We did see a small example of block printing when attending other workshops.

Used blocks covered in Indigo paint.

Cloth printed and partially embroidered. This fabric is destined to become a sari. When the embroidery is complete it will be washed in the river ( Which didn’t look too clean!) and dried in the sun. The washing removes the indigo print and leaves the white embroidery. It will become a beautiful, very white sari.

Bear with me! Only one more Textile Adventure blog to go!

The People of India (2)

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There was men weaving on “pit looms” the most exquisite silk saris. Their sons would often sit with them to learn the trade. The homes where this takes place, were frequently poorly lit. Interestingly they were also listening to cricket on the radio ( and India was winning!)This lady attempted to show us how to work Chiken stitch a traditional shadow stitch often worked on saris and pashminas. I tried hard but failed miserably!Market stalls were piled high with traditional textiles in eye popping colours.

Traditional crafts were apparent in the maintenance of buildings, contrasting with the poverty on the roadsides and city streets.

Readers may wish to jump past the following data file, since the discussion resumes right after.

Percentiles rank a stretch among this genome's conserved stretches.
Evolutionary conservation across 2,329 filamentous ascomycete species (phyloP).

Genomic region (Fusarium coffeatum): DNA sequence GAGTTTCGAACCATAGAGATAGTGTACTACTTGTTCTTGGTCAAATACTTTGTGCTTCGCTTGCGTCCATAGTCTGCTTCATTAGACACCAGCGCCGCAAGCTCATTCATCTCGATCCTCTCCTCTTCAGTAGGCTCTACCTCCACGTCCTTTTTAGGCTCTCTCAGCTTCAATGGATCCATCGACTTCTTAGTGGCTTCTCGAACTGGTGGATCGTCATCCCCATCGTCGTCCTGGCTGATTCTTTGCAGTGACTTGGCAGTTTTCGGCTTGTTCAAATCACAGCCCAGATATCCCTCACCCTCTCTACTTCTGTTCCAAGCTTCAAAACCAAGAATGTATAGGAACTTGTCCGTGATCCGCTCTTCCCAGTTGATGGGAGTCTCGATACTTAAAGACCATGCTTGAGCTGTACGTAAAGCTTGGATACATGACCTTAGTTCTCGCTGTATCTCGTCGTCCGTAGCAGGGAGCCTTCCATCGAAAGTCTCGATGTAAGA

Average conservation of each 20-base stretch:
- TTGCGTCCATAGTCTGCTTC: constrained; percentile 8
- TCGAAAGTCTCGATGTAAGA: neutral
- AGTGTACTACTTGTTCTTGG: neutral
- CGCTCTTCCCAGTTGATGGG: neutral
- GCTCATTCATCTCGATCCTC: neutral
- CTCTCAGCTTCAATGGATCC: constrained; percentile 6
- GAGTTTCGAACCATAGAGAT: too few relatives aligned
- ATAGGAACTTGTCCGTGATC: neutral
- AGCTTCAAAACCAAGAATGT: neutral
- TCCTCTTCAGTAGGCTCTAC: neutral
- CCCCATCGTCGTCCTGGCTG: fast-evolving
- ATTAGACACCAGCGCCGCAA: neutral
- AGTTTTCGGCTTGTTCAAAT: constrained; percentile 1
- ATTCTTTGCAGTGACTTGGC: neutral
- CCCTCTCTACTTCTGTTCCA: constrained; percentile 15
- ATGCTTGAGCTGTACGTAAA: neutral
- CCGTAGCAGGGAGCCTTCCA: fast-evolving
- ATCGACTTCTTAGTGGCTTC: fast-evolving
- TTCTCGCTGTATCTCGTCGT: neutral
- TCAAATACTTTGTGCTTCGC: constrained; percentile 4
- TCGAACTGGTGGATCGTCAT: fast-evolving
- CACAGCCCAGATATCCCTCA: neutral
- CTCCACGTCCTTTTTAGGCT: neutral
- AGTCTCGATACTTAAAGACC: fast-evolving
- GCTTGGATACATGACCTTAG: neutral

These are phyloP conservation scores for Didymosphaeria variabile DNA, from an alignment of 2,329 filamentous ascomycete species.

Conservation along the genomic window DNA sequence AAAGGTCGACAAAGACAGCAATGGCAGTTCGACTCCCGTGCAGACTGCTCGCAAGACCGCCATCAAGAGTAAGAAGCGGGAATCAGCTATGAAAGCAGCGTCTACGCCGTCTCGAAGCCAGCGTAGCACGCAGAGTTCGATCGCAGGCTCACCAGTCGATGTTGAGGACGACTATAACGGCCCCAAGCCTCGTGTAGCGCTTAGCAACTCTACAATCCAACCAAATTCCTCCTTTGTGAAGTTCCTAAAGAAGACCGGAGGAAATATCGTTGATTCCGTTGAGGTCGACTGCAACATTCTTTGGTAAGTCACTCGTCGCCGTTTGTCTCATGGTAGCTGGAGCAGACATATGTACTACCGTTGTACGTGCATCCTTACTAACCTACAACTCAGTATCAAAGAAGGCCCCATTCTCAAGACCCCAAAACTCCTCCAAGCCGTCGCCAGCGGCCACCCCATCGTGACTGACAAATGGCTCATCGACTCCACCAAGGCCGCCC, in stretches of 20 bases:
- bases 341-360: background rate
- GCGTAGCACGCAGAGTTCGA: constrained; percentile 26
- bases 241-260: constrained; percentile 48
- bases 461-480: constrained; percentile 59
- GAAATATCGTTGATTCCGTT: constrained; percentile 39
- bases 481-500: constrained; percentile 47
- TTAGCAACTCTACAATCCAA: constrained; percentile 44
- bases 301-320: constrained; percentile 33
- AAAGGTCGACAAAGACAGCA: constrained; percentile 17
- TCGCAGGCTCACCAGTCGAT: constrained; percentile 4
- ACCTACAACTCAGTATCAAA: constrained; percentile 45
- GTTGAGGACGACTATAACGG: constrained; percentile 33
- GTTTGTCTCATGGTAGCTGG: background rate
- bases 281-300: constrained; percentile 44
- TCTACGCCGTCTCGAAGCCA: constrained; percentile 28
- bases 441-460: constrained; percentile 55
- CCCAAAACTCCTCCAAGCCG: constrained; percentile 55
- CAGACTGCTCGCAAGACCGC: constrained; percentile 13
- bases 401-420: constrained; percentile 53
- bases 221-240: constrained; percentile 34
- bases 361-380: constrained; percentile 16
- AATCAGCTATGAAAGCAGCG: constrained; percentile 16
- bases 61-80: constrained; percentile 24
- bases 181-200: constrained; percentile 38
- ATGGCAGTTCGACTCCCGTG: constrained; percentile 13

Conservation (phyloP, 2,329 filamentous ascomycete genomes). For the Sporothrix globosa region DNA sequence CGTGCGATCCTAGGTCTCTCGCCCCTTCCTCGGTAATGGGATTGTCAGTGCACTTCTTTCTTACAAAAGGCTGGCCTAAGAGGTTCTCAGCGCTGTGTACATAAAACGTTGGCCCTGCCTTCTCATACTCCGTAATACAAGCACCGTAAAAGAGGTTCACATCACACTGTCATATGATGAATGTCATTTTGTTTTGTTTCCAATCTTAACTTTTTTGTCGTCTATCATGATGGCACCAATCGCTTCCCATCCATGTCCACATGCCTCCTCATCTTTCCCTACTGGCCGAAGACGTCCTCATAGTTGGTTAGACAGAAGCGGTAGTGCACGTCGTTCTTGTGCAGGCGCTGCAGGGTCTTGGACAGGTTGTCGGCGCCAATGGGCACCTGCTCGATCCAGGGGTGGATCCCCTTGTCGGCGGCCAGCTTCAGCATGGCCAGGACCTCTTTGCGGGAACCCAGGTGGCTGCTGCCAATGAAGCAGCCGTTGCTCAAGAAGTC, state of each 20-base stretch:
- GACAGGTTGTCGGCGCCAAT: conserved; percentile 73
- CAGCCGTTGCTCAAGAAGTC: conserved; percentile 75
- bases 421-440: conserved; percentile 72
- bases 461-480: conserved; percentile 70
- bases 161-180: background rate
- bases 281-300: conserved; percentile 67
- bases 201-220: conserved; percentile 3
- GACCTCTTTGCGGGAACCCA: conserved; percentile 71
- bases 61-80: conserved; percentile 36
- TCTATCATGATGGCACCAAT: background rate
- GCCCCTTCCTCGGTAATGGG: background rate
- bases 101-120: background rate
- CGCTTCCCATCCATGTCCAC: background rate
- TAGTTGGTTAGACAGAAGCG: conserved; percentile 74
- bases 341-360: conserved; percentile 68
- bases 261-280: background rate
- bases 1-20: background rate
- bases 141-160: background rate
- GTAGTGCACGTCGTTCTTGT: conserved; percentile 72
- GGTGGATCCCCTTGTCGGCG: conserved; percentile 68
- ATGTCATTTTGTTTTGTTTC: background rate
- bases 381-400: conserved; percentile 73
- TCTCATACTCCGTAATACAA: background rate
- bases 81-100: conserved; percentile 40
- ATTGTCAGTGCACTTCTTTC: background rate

on my recent “Textile Treasure Hunt” to India I saw many people working long hours in often, difficult conditions. They were invariably pleasant, smiley and happy.

The Colours of India

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Just about recovered from my jet lag and thought that I would share some memories with you.We visited Surajkund International Craft Fair where there was no shortage of colour, noise, smells and people. An amazing assault on the senses, but one that I wouldn’t have missed.Beautiful textiles at every angle There was silk,wool, and cotton in a rainbow of colours, hues and shades. It would have been very rude not to buy ! So I did! ( many times!),No “Political Correctness” hereNo Magnolia here!

Taj Mahal

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Memorable visit to Taj Mahal today in this wonderful, amazing land of contrasts.The poverty is difficult to swallow but the culture is immersive. I love love love the textiles and crafts. I am with a specialist textile company called Colouricious who have taken us to hidden gems. Whilst I am devastated that we have not had a block printing workshop ( my reason for coming) I am loving the other textiles. I am learning as much from my travel companions as we are all like minded.Marble inlaid with semi precious stones

Only a few more days to go before home.

Lucknow India

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This city is marginally cleaner than Delhi with more parks and open spaces. Yesterday we had a Chikankari workshop. It took place in the home of the owners and we enjoyed the beautiful work Four ladies working in the studio attempted to teach us this regal stitch. It is a fine embroidery stitch worked in white on white muslin. Beautiful and labour intensive.

My attempt was not very good! In fact it was all wrong!Marks outdoor 10? 1 for effortWe had a lovely lunch, in the garden, of local delicacies We returned via a Rickshaw This is the second ride on a rickshaw and I hope Not to put my life at risk again in this chaotic crazy traffic filled city Phew!